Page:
IOSCO endorses ISSB climate and sustainability standards

Emmanuel Fabber

The International Organization of Securities Commissions, an association of organizations that regulate the world’s securities and futures markets, of which the Securities and Exchange Commission is a member, on Tuesday formally endorsed sustainability and climate disclosure standards from the International Sustainability Standards Board.

IOSCO, as the group is commonly known, was an early proponent of the creation of the ISSB as a means of bringing together the various standard setters in the field of sustainability. The Value Reporting Foundation’s Sustainability Accounting Standards Board and the International Integrated Reporting Board merged into the ISSB last year, along with the Climate Disclosure Standards Board. The ISSB is overseen by the International Financial Reporting Standards Foundation, which also oversees the International Accounting Standards Board. Last year, the ISSB published draft versions of it The first two standardsS1 on general sustainability and S2 on climate-related information disclosure and completed them at the end of last month (See the story).

IOSCO is now calling on its 130 member jurisdictions, which regulate more than 95% of the world’s financial markets, to consider ways in which they can adopt, apply or otherwise be informed by the ISSB standards. However, this will be in the context of their jurisdictional arrangements, so as to facilitate consistent and comparable climate and other sustainability-related disclosures to investors. The SEC has its own Proposed rule The climate report it released last year is expected to be completed this fall after a delay, but it has faced significant backlash and is likely to lead to lawsuits.

Nevertheless, IOSCO believes that its support will carry significant weight. “The approval of IOSCO’s final standards creates momentum, which is a real boost for ISSB standards, because it is not a signal to jurisdictions that the global standard setter for capital markets considers these standards to be fit for purpose,” IOSCO chairman Jean-Paul Servais said at a press conference in Brussels. “I hope, frankly, that my successor can sit in front of you 20 years from now… and tell our successors that the ISSB standards have served the same purpose and played a key role in addressing the fragmentation of sustainability disclosure since IOSCO’s approval.”

He sees the standards as playing an important role in reducing the practice of “greenwashing” by companies that can pick and choose which standards to use. He noted that data collection and data management will be key issues.

IOSCO also hopes to have ESG assurance standards in place in 2024, according to the slide deck.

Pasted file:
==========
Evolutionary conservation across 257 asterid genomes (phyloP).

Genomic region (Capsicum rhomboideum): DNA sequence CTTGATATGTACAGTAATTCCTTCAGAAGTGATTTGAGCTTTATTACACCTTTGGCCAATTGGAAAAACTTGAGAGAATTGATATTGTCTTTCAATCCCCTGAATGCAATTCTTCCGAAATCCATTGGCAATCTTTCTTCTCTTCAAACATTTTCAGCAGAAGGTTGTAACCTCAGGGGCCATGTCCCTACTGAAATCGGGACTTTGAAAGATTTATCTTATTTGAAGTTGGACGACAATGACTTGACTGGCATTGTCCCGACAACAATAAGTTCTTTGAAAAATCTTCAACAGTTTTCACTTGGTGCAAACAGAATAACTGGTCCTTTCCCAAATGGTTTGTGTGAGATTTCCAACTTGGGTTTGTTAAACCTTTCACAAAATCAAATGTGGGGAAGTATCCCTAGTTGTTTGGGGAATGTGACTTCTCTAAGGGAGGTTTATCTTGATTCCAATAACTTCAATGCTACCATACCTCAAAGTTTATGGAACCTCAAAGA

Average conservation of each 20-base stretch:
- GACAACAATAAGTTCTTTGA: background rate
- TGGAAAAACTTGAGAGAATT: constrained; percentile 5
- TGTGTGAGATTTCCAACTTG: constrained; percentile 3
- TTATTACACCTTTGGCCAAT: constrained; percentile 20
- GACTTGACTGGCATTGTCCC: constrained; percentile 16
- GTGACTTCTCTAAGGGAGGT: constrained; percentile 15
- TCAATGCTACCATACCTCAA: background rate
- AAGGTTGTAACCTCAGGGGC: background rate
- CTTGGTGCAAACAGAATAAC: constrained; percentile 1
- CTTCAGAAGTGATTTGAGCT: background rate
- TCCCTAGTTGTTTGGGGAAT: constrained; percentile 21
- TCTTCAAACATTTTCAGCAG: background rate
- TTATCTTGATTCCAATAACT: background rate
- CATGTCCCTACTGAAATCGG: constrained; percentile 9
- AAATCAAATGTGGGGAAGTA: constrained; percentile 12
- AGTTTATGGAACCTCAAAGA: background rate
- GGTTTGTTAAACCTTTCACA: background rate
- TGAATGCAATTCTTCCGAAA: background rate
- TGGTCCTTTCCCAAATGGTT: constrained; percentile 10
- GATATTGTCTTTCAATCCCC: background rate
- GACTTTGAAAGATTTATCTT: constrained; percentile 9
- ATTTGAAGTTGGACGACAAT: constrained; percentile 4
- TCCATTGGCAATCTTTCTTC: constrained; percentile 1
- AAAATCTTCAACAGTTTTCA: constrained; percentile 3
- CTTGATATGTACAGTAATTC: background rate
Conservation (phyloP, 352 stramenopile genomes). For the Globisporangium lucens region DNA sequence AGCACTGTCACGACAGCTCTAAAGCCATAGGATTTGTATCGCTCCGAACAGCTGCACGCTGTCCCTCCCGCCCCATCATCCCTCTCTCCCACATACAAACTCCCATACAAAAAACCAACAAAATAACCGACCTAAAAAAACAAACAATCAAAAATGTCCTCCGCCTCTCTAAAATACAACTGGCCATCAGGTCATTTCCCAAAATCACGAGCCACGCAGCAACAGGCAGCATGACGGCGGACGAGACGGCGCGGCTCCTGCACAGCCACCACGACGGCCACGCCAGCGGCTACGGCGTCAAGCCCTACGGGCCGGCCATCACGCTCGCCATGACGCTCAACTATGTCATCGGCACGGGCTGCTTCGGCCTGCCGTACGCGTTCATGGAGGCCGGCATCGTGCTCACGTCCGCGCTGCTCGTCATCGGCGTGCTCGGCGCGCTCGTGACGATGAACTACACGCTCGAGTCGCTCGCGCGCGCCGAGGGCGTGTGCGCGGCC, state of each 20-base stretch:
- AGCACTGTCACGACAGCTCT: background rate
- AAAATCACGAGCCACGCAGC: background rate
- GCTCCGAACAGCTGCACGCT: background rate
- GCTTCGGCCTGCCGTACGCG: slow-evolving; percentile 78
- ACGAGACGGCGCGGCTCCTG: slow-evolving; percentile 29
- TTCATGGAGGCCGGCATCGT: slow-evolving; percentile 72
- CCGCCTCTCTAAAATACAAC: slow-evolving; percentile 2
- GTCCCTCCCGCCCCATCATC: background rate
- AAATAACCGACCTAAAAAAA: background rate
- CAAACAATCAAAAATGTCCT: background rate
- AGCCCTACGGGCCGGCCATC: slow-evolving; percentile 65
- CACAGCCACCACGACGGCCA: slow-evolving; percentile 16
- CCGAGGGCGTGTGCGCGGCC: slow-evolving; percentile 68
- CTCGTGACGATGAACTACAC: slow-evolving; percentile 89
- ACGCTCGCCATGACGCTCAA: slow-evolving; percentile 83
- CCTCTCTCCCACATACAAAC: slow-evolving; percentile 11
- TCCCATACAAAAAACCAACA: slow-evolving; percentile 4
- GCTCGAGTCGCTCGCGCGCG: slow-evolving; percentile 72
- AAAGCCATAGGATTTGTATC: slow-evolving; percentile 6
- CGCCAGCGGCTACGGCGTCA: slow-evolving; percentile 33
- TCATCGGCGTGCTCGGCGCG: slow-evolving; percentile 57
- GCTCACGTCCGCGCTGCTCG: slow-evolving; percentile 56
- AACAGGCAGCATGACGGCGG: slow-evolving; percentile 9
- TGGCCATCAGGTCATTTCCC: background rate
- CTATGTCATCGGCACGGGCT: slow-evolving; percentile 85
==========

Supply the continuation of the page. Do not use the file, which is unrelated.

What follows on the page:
Individual countries will still be responsible for adopting sustainability and climate standards, and there may be some national and regional differences, although IOSCO and ISSB hope they will be consistent.

“It means real engagement and added value as a sustainability reporting facilitator and also more opportunities if we’re speaking the same language, with different accents, just to be understood,” Servais said.

The approval comes at the request of G20 and G7 financial leaders and the Financial Stability Board, an international body that monitors and makes recommendations on the global financial system.

“The widespread regulation of a global baseline for sustainability disclosures through the ISSB Standards provides the consistency and comparability of information that capital markets demand,” ISSB Chairman Emmanuel Faber said in a statement. “IOSCO’s timely support and strong encouragement for capital markets authorities to act confirms that the ISSB standards are fit for purpose. Together with IOSCO, we are committed to delivering a substantive and inclusive capacity-building program to enable everyone to act.”

International Sustainability Standards Council Chairman Emmanuel Faber at the Bloomberg Sustainable Business Summit in London

IFRS Foundation published a An overview of the adoption guide Tuesday outlined ways to help different jurisdictions implement the two standards, in a preview of an upcoming adoption guide that will outline more specific ways to implement the ISSB standards.

“Today’s approval of these standards by IOSCO is a landmark and historic achievement,” said IFRS Foundation Trustee Chairman Erki Likkanen. Changing voluntary standards and frameworks have led to fragmentation and even confusion among investors and companies. This meant that companies could not communicate effectively and had difficulty using multiple reporting frameworks. Investors were not receiving the necessary information to assess sustainability risks and opportunities. Securities regulators around the world are working to achieve the consistency and comparability of information that capital markets demand.”

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